• [MeSH-major] Aminolevulinic Acid. Astrocytoma / surgery. Cordotomy / methods. Neurosurgical Procedures / methods. Spinal Cord Neoplasms / surgery. Surgery, Computer-Assisted / methods
  • [MeSH-minor] Adult. Female. Humans. Magnetic Resonance Imaging. Pain / drug therapy. Pain / etiology. Paraplegia / etiology. Spine / pathology

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  • [Copyright] Copyright 2010 Elsevier B.V. All rights reserved.
  • (PMID = 20061079.001).
  • [ISSN] 1872-6968
  • [Journal-full-title] Clinical neurology and neurosurgery
  • [ISO-abbreviation] Clin Neurol Neurosurg
  • [Language] eng
  • [Publication-type] Case Reports; Journal Article
  • [Publication-country] Netherlands
  • [Chemical-registry-number] 88755TAZ87 / Aminolevulinic Acid
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24. DeLaney TF, Liebsch NJ, Pedlow FX, Adams J, Dean S, Yeap BY, McManus P, Rosenberg AE, Nielsen GP, Harmon DC, Spiro IJ, Raskin KA, Suit HD, Yoon SS, Hornicek FJ: Phase II study of high-dose photon/proton radiotherapy in the management of spine sarcomas. Int J Radiat Oncol Biol Phys; 2009 Jul 1;74(3):732-9
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  • PURPOSE: Radiotherapy (XRT) for spine sarcomas is constrained by spinal cord, nerve, and viscera tolerance.
  • Negative surgical margins are uncommon; hence, doses of >or=66 Gy are recommended.
  • Treatment included pre- and/or postoperative photon/proton XRT with or without radical resection; patients with osteosarcoma and Ewing's sarcoma received chemotherapy.
  • Shrinking fields delivered 50.4 cobalt Gray equivalent (Gy RBE) to subclinical disease, 70.2 Gy RBE to microscopic disease in the tumor bed, and 77.4 Gy RBE to gross disease at 1.8 Gy RBE qd.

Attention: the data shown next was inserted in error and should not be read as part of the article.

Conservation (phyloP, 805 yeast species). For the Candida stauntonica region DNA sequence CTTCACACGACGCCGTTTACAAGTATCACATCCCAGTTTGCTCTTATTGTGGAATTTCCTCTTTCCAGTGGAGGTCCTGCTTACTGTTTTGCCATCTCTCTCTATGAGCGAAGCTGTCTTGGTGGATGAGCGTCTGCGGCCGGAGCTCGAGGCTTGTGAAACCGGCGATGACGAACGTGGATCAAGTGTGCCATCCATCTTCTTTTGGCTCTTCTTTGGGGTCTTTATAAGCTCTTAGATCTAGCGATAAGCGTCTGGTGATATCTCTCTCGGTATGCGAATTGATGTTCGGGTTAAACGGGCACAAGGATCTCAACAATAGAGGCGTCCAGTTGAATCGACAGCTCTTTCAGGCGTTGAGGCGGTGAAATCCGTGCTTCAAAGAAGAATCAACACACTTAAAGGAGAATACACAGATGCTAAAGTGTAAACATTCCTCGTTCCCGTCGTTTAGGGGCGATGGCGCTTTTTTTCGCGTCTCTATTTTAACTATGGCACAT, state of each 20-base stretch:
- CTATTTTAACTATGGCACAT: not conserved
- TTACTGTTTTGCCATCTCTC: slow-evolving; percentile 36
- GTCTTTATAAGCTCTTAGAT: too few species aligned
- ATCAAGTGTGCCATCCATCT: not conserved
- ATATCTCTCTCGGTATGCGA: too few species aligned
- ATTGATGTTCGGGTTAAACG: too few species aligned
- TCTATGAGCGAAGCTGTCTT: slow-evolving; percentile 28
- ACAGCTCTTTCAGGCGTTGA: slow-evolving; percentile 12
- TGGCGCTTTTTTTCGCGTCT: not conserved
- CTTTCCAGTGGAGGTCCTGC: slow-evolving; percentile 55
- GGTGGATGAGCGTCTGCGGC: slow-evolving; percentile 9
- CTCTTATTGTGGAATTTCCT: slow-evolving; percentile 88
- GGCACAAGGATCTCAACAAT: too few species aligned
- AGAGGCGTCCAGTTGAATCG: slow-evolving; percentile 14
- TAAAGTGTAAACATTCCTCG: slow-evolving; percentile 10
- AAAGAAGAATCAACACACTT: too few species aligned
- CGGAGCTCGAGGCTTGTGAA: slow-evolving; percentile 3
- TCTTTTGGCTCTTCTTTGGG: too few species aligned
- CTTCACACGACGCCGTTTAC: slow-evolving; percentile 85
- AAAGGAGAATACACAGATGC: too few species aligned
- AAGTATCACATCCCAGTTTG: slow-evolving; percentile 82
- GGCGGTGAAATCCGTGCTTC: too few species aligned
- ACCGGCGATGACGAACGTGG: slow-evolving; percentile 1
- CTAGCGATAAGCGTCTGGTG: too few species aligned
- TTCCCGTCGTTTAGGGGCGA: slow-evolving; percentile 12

• Spinal cord dose was limited to 63/54 Gy RBE to surface/center.
  • Intraoperative boost doses of 7.5 to 10 Gy could be given by dural plaque.
  • Two of 36 (5.6%) patients treated for primary versus 7/14 (50%) for recurrent tumor developed local recurrence (p < 0.001).
  • Five patients developed late radiation-associated complications; no myelopathy developed but three sacral neuropathies appeared after 77.12 to 77.4 Gy RBE.
  • CONCLUSIONS: Local control with this treatment is high in patients radiated at the time of primary presentation.
  • Spinal cord dose constraints appear to be safe.
  • Sacral nerves receiving 77.12-77.4 Gy RBE are at risk for late toxicity.

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  • (PMID = 19095372.001).
  • [ISSN] 1879-355X
  • [Journal-full-title] International journal of radiation oncology, biology, physics
  • [ISO-abbreviation] Int. J. Radiat. Oncol. Biol. Phys.
  • [Language] ENG
  • [Grant] United States / NCI NIH HHS / CA / P01 CA021239; United States / NCI NIH HHS / CA / CA021239-27; United States / NCI NIH HHS / CA / CA021239-28; United States / NCI NIH HHS / CA / P01CA021239; United States / NCI NIH HHS / CA / P01 CA021239-27; United States / NCI NIH HHS / CA / P01 CA021239-28
  • [Publication-type] Clinical Trial, Phase II; Journal Article; Research Support, N.I.H., Extramural
  • [Publication-country] United States
  • [Chemical-registry-number] 0 / Protons
  • [Other-IDs] NLM/ NIHMS121640; NLM/ PMC2734911